|Publication number||US5122807 A|
|Application number||US 07/667,796|
|Publication date||Jun 16, 1992|
|Filing date||Mar 11, 1991|
|Priority date||Mar 11, 1991|
|Publication number||07667796, 667796, US 5122807 A, US 5122807A, US-A-5122807, US5122807 A, US5122807A|
|Inventors||Peter M. Trask, Gregory J. Majewski|
|Original Assignee||Trask Peter M, Majewski Gregory J|
|Export Citation||BiBTeX, EndNote, RefMan|
|Patent Citations (2), Referenced by (5), Classifications (7), Legal Events (5)|
|External Links: USPTO, USPTO Assignment, Espacenet|
The present invention may be manufactured and used by or for the Government of the United States of America for governmental purposes without the payment of any royalties thereon or therefor.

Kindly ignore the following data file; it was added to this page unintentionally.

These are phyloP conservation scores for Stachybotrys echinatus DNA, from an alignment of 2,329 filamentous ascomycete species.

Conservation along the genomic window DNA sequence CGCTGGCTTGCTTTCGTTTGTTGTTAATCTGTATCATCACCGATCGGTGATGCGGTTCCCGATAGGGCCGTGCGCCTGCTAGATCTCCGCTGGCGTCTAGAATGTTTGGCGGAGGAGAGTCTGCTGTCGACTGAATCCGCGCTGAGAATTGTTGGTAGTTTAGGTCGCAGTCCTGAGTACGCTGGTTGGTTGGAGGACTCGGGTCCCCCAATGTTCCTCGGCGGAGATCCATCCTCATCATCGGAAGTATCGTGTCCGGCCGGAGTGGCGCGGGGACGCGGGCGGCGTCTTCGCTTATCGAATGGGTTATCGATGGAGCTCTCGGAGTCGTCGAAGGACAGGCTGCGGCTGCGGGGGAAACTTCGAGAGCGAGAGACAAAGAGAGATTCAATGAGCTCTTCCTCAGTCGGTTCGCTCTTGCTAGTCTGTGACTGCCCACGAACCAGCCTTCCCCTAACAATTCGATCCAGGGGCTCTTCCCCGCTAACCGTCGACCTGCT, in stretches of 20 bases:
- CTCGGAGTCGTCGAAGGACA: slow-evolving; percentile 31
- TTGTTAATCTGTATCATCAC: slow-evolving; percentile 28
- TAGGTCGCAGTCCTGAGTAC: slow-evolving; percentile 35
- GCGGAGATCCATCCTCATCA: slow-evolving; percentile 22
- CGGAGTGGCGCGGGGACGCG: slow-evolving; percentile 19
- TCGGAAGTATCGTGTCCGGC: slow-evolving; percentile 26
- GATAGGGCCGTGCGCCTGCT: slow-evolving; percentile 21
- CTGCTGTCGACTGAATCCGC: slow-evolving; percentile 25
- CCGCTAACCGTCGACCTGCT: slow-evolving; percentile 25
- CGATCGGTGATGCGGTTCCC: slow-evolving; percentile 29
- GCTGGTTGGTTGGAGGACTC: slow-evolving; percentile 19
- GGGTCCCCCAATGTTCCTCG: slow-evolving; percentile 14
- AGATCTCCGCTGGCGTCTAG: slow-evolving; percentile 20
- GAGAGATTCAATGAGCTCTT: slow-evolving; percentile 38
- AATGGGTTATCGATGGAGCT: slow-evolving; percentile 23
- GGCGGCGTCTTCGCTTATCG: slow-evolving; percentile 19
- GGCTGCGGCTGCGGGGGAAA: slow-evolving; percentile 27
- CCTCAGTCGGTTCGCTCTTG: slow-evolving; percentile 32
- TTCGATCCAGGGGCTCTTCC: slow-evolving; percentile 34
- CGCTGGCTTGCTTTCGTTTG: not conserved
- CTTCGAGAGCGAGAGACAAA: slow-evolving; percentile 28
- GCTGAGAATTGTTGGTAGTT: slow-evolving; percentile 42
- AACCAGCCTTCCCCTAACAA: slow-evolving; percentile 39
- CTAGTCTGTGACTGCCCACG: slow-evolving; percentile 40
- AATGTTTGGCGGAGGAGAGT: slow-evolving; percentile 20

(1) Field of the Invention
The instant invention is directed to the field of direction finders, and more particularly, to such direction finders that provide improved bearing measurements when subjected to pivoting/tilting motion as from the effects of the sea surface typically encountered on ship, submarine mast, and expendable and towed buoy deployments.
(2) Description of the Prior Art
Existing submarine direction finders are mounted on masts which are raised from the sail when the submarine is either at periscope depth or on the surface. These devices are operative to determine the direction of arrival of incident electromagnetic radiation based on antenna amplitude and phase relationships as a function of azimuth. They assume that the mast is always vertical, but ignore any errors that would be introduced by tilting/pivoting motion of the mast. Unless the sea state is high, these errors are typically small for such mast mounted direction finders. But for direction finders mounted on expendable and towed buoys and other platforms that experience tilting/pivoting motion about all three Cartesian axes, the heretofore known direction finders are subject to errors and compromised direction of arrival determinations to a degree that depends on the magnitude of the sea state and on the stability of the particular platform.